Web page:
Hilary, in an interview with The Independent, noted that a bizarre chemistry had developed among the several expeditions on the mountain ‘that meant they were going for the summit no matter what’. Of Alison, in particular, he said: ‘[She] was a brilliant climber but she had tremendous commercial pressures on her and she became obsessed. When you spoke to her it was clear that climbing came first and everything else was secondary.’

Further information is available from Wikipedia,, a Guardian interview with Jim Ballard, the BBC, or The Independent’s obituary. Alison and Jim’s son, Tom, has been in the news recently, since he became the first person to climb solo all six major north faces of the Alps in one winter - see The Telegraph, for example.

Hargreaves left behind a large volume of diary material which, apparently, were fought over by her husband on one side and her parents on the other. In any case, two journalist/climbers, David Rose and Ed Douglas were given access to them for their sympathetic biography Regions of the Heart - The Triumph and Tragedy of Alison Hargreaves (Michael Joseph, 1999).

The authors say: ‘Alison’s diaries provide a record of her life which is well in excess of a million words. For the period 1973-92, the quotations from them found here were copied by us from the originals, which were left at Meerbrook Lea when the house was repossessed in 1993 and rescued by her parents. Later diary entries were published in her own A Hard Day’s Summer (Hodder & Stoughton, 1994) and Jim Ballard’s One and two Halves to K2 (BBC Books, 1996).’

Unfortunately, their book quotes very few actual diary entries, and rarely do they come referenced with a date. The following diary-focused extracts in Regions of the Heart can all be found in the last chapter, Nemesis.

‘I’ve been missing Tom and Kate today,’ she wrote in her diary as early as 3 July, ‘probably because I have had time to think about them. I’ve half felt like not wanting really to stay and finish this “job off” - but I don’t know if or when I’ll get another chance, so I might regret it.’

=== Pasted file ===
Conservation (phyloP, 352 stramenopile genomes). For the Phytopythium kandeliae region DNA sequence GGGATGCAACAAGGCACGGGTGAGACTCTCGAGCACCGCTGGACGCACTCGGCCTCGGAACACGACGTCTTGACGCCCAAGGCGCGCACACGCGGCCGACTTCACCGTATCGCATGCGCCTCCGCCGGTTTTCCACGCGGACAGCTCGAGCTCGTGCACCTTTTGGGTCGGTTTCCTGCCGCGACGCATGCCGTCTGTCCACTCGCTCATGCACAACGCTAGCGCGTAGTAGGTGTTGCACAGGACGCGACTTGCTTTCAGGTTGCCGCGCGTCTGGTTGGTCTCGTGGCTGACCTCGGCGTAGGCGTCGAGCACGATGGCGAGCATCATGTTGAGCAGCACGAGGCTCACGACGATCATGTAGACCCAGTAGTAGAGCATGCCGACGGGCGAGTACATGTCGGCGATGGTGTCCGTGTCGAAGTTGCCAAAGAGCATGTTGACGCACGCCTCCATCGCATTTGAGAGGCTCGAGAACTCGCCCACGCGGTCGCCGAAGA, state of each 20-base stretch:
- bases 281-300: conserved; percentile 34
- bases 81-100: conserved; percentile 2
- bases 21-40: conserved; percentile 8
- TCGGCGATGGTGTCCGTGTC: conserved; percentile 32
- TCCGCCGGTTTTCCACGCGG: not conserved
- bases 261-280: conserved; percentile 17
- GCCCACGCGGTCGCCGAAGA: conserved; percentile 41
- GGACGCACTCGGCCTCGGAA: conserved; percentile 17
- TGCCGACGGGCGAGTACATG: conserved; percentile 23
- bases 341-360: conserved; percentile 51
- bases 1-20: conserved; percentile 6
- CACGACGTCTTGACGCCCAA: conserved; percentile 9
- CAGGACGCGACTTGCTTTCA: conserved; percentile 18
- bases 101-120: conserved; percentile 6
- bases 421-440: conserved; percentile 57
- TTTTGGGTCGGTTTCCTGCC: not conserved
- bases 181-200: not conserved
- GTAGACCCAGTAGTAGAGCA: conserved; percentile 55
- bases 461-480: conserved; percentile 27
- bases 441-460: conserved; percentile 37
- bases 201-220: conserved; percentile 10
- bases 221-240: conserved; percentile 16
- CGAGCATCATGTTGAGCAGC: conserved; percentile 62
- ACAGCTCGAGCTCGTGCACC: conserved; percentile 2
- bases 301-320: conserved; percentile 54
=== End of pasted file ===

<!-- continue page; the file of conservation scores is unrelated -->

‘Cooney remembers her returning in tears on 11 July from one of the agonizingly short telephone calls she made on the satellite phone to her children. ‘I spoke for two and a half minutes,’ she wrote miserably in her diary.’ ’

‘I am feeling pressure back home,’ she wrote in her diary on 5 August at the height of her crisis. ‘Why I failed, what went wrong. Personally it doesn’t matter but I worry about how everyone else will see it.’ Except, of course, that how others saw her was very important indeed to her self-esteem, and for Alison failure was bitterly personal.’

‘On 5 August, with the porters ready to start carrying her equipment down the glacier next day, she wrote of how she missed the children. She’d now spent more than a hundred days of 1995 away from Tom and Kate. Yet there was still a desire for the mountain, too. ‘It eats away at me - wanting the children and wanting K2,’ she wrote. ‘I feel like I’m pulled in two. Maybe they’d be happier if Mum was around but maybe summiting K2 would help make a better future for them. Long term, having me back safe and sound is surely more important.’ ’ [It’s not clear from the authors’ text whether this last is an actual diary entry or not.]